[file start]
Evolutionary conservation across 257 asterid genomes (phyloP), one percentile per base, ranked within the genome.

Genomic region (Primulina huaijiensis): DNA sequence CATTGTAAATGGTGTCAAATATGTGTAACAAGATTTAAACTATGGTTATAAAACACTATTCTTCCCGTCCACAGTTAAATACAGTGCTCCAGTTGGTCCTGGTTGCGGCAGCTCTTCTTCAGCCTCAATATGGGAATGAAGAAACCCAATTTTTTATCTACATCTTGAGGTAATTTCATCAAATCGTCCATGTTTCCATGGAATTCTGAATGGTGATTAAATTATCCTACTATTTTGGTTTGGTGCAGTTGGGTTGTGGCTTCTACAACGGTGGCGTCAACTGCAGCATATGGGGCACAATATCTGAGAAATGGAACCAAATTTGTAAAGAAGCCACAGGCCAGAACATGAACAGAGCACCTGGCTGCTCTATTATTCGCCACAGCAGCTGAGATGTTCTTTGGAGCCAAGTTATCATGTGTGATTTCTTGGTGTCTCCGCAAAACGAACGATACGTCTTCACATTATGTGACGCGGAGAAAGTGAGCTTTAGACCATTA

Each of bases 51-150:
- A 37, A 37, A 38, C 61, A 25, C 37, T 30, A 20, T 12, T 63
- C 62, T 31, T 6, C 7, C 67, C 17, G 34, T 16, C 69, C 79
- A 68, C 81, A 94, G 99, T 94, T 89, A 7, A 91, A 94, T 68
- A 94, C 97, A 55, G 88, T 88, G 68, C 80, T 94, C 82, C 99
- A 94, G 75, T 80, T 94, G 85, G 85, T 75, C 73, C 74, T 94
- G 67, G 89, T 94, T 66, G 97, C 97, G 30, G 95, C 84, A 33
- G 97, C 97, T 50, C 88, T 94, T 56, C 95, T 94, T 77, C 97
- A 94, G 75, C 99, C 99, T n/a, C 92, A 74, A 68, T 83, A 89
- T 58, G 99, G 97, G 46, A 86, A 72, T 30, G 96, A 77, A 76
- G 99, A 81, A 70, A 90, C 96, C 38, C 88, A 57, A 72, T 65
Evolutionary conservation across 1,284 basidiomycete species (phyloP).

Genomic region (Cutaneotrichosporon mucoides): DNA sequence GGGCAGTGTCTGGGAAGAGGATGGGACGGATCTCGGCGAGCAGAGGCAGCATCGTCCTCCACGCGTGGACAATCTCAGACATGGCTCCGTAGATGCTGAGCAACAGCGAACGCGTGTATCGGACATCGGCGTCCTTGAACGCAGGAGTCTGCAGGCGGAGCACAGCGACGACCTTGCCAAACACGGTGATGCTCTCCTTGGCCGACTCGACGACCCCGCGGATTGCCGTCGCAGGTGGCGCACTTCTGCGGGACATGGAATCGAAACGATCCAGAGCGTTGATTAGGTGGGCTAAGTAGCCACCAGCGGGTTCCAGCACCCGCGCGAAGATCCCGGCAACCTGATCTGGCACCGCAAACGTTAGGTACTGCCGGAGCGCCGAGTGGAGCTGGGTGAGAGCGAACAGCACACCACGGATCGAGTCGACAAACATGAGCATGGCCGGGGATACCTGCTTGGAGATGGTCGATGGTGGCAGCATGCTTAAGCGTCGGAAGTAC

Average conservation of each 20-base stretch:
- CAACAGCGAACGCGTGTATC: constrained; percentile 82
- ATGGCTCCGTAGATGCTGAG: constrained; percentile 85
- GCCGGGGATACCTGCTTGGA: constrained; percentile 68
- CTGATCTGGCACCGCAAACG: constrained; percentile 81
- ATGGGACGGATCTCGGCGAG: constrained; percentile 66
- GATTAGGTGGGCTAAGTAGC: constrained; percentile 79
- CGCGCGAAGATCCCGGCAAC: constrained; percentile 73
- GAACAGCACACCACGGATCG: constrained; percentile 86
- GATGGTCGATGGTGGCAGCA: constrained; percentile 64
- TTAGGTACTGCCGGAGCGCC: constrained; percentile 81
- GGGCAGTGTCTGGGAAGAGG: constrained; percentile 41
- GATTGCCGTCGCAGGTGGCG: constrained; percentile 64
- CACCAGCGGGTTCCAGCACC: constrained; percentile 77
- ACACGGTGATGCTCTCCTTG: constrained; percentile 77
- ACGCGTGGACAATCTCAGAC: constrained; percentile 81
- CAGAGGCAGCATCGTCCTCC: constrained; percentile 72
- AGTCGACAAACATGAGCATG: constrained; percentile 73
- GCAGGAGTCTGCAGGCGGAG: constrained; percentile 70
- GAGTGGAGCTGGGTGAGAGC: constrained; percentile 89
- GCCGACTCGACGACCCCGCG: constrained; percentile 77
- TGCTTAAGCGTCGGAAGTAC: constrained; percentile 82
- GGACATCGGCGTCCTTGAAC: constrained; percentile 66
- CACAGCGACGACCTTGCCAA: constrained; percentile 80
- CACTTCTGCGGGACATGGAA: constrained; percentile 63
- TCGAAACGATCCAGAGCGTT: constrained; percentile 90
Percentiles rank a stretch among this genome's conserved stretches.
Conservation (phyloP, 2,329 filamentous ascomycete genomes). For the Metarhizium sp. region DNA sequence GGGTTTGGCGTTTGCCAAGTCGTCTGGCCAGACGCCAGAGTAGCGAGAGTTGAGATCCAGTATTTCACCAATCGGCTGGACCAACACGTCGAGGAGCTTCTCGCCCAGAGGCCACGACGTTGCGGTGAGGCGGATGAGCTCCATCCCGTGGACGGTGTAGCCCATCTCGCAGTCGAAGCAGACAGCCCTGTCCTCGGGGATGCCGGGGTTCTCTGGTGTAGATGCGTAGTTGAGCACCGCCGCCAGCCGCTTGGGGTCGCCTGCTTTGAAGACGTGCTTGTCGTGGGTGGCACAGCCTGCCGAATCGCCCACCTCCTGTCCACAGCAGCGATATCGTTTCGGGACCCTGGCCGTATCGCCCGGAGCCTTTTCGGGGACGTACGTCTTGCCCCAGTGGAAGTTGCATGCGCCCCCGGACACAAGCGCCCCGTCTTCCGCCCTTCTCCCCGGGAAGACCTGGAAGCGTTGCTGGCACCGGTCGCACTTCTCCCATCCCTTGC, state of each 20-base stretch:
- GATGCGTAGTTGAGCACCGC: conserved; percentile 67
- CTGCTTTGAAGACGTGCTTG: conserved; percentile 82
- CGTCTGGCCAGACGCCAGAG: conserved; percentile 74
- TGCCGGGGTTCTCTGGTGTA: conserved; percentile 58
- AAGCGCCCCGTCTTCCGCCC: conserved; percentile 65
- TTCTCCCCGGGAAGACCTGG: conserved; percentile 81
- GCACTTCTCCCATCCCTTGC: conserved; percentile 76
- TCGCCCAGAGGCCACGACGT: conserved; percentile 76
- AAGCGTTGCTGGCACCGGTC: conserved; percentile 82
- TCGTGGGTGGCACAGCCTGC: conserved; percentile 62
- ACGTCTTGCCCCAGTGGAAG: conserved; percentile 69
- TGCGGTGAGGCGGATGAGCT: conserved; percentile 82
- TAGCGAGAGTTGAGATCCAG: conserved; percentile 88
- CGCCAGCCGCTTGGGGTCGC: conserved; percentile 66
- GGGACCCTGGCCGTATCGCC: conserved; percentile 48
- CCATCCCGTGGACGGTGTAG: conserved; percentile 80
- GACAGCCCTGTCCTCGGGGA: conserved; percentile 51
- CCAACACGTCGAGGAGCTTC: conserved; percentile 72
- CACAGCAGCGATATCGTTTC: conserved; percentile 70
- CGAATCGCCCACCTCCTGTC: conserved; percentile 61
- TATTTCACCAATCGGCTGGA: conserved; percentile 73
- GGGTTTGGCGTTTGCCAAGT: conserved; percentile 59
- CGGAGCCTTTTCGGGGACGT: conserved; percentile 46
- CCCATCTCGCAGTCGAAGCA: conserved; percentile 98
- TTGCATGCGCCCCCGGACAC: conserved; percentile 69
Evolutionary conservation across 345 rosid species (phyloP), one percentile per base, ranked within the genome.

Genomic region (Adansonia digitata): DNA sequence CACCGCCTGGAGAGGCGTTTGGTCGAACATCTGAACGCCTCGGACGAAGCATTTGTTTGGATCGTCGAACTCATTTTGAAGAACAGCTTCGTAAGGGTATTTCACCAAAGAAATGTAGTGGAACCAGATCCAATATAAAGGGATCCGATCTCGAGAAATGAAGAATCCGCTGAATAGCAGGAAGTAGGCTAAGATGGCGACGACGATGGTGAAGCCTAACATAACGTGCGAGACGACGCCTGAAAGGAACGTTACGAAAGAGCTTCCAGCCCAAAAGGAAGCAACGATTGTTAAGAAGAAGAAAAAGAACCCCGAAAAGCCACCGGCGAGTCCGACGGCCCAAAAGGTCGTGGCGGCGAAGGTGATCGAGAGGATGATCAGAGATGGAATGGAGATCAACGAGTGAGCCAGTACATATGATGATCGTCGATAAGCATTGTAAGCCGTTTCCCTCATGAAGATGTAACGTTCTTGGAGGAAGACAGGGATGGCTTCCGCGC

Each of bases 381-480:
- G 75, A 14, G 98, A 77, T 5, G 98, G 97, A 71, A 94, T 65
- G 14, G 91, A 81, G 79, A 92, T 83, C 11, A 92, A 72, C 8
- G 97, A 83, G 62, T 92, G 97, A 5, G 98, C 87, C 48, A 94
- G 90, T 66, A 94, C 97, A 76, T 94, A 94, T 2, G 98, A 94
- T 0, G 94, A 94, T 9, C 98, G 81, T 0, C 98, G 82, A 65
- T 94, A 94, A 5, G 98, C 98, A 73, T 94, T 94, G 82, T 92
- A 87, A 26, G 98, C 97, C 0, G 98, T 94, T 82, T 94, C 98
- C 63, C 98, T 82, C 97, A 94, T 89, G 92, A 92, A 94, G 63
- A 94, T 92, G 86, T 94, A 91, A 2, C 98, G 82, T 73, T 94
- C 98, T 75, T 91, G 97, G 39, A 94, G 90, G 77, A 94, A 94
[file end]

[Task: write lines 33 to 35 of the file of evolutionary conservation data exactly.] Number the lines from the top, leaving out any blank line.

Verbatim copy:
- AGTCGACAAACATGAGCATG: constrained; percentile 73
- GCAGGAGTCTGCAGGCGGAG: constrained; percentile 70
- GAGTGGAGCTGGGTGAGAGC: constrained; percentile 89